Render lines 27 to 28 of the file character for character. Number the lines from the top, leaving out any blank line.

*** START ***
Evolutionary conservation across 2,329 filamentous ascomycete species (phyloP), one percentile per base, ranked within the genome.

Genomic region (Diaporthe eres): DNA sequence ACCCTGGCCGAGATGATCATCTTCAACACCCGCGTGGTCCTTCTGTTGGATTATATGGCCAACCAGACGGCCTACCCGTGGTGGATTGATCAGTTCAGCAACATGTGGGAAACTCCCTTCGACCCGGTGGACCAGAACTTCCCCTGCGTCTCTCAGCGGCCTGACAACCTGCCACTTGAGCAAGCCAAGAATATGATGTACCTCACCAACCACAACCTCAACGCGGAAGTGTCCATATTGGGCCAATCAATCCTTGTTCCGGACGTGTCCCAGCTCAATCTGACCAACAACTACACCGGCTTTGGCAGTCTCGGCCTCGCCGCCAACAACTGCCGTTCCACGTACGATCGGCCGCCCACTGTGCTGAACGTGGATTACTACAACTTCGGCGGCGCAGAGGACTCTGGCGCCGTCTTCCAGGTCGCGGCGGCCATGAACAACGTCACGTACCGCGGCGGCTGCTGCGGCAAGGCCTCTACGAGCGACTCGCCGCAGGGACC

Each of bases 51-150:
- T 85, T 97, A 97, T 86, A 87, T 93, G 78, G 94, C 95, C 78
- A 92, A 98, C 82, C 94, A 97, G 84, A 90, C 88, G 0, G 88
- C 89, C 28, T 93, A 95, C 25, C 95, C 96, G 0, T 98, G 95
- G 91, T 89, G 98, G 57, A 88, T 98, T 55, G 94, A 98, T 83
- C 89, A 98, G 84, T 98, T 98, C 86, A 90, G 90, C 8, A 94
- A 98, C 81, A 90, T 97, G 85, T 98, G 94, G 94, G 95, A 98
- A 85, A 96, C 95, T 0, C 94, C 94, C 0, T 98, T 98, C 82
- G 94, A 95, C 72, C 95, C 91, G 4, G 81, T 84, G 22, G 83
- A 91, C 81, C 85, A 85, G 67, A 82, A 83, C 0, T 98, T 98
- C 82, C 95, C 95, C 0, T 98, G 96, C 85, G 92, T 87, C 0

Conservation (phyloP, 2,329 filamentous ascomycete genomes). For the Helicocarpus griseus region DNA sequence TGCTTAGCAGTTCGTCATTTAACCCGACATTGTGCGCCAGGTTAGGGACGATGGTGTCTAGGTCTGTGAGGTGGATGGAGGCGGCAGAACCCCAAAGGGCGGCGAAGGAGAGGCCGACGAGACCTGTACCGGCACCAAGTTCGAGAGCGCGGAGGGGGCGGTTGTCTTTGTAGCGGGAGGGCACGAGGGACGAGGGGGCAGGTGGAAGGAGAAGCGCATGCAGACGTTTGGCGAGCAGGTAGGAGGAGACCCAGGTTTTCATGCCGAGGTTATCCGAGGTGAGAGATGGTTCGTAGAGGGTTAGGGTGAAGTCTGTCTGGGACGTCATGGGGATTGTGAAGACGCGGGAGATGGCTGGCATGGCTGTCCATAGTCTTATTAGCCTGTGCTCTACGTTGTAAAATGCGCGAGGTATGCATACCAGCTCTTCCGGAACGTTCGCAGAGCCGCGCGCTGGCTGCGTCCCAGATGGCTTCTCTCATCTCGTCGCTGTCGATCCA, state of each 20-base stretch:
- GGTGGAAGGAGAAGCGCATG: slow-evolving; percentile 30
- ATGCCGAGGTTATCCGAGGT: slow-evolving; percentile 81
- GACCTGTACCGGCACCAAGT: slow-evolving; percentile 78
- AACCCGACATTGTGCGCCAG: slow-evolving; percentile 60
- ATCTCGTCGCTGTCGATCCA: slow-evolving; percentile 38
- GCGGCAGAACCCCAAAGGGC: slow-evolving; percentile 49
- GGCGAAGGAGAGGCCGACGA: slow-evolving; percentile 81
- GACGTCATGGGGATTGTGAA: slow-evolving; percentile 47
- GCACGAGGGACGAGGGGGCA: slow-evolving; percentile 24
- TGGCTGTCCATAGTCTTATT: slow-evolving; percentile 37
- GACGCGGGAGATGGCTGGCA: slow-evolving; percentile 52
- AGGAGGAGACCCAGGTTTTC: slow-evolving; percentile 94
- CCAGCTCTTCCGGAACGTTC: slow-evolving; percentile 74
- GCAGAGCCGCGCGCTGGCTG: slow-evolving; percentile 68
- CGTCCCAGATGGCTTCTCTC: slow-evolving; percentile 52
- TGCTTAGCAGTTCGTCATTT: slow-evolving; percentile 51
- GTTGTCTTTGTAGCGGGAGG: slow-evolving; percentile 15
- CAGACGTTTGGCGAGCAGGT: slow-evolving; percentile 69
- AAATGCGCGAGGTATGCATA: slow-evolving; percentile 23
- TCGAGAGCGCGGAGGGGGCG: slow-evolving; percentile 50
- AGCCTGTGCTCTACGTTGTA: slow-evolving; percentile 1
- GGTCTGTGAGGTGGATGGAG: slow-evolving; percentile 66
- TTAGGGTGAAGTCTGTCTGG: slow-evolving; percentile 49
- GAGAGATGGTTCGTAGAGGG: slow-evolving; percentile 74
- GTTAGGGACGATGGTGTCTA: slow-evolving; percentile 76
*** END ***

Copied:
- CCAGCTCTTCCGGAACGTTC: slow-evolving; percentile 74
- GCAGAGCCGCGCGCTGGCTG: slow-evolving; percentile 68